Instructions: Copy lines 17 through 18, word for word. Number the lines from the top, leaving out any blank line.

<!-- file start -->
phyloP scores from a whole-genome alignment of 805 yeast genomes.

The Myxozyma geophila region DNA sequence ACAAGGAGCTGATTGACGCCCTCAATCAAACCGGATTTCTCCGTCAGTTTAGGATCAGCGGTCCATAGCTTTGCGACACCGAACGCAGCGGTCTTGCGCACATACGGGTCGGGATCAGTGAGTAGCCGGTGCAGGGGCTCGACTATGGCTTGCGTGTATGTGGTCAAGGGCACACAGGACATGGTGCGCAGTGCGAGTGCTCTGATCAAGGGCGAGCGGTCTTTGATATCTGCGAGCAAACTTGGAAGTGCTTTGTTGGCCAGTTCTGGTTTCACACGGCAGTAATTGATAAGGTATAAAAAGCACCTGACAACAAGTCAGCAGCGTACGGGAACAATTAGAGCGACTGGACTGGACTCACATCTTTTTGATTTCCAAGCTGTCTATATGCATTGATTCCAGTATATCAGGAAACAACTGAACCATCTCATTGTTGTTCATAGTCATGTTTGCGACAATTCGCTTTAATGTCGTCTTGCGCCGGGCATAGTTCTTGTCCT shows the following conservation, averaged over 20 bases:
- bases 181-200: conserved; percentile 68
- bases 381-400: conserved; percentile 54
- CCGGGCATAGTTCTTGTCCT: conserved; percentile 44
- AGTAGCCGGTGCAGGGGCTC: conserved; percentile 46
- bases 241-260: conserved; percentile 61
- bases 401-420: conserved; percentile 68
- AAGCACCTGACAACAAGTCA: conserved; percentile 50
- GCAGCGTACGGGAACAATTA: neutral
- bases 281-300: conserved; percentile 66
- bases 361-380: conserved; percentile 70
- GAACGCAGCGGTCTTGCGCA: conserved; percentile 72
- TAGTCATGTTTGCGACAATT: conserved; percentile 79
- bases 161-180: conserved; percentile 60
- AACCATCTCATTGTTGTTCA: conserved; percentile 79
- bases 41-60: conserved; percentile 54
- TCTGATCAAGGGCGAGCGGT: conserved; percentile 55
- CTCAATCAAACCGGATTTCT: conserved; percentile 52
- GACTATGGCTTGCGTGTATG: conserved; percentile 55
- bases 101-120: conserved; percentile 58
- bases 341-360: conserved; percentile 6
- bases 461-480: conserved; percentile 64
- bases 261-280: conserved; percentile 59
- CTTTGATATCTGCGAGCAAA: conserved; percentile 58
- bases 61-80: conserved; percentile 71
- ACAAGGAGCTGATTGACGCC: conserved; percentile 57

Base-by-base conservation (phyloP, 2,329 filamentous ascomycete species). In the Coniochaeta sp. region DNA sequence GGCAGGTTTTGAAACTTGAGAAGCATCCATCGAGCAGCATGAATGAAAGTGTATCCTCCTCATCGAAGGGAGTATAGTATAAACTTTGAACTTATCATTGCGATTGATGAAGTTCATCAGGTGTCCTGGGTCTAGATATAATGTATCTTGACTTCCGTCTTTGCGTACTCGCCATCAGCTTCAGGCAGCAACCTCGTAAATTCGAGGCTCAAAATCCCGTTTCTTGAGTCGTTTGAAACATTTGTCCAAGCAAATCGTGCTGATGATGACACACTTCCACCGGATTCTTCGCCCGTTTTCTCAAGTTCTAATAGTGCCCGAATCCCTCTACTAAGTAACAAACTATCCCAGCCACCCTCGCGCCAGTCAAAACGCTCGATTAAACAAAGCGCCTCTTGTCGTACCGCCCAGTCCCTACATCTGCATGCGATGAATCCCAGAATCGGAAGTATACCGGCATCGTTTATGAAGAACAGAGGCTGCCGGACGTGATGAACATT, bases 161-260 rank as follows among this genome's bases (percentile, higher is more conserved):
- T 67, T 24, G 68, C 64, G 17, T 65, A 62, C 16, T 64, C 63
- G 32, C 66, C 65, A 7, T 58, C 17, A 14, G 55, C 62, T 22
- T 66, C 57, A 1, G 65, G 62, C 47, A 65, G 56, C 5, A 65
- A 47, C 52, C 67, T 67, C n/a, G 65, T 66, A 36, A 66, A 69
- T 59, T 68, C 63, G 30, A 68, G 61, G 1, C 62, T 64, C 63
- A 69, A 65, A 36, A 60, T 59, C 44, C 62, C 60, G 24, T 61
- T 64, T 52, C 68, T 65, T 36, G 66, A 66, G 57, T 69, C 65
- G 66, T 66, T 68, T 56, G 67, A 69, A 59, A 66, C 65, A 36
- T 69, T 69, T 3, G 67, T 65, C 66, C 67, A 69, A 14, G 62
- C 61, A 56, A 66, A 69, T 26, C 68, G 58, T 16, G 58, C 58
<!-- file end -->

- bases 41-60: conserved; percentile 54
- TCTGATCAAGGGCGAGCGGT: conserved; percentile 55